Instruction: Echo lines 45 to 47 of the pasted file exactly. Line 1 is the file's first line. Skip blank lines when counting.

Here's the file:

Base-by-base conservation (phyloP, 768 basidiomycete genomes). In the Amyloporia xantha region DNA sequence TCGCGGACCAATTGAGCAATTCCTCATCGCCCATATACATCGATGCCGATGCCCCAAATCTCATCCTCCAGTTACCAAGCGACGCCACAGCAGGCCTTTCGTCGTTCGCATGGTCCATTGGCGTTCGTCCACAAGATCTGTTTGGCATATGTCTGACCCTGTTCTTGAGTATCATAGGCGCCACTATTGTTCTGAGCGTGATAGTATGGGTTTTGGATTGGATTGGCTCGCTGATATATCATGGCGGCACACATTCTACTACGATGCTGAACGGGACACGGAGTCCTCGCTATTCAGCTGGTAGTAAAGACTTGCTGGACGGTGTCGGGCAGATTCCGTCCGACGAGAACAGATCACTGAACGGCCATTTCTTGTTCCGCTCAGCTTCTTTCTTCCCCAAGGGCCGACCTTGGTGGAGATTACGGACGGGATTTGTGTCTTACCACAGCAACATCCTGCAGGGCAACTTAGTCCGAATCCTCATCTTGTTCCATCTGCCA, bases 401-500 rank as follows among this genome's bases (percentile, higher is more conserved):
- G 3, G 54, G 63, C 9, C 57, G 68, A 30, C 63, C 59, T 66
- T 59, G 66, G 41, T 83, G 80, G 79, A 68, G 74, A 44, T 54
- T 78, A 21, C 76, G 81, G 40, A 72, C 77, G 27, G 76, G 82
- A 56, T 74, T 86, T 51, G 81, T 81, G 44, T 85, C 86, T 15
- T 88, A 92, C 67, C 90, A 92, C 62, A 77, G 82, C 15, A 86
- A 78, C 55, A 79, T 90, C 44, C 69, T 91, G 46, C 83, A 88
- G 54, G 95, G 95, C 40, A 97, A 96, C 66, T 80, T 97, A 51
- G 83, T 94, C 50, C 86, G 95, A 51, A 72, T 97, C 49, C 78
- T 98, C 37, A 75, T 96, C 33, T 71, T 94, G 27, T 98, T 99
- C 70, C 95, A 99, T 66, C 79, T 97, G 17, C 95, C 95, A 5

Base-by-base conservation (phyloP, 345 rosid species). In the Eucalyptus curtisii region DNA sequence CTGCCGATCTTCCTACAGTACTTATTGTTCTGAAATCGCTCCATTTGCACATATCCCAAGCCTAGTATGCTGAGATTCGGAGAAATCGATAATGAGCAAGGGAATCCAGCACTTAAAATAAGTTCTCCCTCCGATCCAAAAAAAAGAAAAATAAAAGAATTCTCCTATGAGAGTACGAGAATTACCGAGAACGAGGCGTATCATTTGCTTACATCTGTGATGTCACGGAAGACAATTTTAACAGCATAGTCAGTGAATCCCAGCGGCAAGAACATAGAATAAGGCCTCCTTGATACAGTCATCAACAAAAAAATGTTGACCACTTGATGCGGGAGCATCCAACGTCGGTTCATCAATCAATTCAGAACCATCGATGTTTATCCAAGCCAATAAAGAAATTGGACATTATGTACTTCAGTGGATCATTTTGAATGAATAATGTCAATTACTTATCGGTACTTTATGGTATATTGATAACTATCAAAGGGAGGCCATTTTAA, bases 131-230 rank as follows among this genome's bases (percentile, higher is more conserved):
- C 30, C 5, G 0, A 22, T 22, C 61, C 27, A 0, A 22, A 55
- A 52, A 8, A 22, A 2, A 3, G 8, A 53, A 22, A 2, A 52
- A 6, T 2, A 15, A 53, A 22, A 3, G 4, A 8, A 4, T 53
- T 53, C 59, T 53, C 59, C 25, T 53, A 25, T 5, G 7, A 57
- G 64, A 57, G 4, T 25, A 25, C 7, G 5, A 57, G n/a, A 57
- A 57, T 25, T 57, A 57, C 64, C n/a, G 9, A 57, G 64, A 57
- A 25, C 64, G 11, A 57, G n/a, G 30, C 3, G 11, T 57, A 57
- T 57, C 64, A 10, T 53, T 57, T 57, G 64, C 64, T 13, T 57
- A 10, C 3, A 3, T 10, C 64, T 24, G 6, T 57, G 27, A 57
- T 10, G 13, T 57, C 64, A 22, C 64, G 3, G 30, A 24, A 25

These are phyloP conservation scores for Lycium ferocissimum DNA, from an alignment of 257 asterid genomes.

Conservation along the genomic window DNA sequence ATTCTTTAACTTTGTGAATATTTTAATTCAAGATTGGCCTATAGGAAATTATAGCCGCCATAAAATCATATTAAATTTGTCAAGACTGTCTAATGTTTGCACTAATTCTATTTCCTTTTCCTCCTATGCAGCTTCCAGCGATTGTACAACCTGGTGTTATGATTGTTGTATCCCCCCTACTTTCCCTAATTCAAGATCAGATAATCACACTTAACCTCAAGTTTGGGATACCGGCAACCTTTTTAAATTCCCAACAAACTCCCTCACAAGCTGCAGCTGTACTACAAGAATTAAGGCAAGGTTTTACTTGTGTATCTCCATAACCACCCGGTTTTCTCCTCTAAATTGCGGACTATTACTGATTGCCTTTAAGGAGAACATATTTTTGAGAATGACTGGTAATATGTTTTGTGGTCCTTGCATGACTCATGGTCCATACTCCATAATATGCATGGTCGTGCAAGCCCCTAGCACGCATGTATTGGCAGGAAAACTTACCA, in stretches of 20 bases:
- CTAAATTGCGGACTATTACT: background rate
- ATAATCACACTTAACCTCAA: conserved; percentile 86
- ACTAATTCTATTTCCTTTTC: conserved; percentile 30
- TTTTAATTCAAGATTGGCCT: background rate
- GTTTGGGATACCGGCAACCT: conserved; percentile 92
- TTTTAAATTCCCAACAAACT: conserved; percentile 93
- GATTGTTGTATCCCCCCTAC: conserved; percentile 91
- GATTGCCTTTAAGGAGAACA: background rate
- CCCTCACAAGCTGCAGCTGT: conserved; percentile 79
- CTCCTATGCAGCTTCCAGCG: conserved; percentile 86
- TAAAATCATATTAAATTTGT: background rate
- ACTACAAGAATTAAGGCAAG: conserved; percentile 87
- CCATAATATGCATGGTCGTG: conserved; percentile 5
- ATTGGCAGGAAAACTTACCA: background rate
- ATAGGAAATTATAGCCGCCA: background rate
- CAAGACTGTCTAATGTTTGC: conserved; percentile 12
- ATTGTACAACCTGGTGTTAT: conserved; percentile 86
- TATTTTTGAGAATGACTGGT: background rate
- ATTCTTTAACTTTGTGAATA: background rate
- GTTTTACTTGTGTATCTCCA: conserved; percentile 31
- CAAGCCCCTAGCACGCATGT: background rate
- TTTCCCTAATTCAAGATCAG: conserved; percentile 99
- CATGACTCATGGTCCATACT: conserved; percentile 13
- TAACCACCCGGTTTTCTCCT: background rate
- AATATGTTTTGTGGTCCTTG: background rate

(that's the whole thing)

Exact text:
- CAAGCCCCTAGCACGCATGT: background rate
- TTTCCCTAATTCAAGATCAG: conserved; percentile 99
- CATGACTCATGGTCCATACT: conserved; percentile 13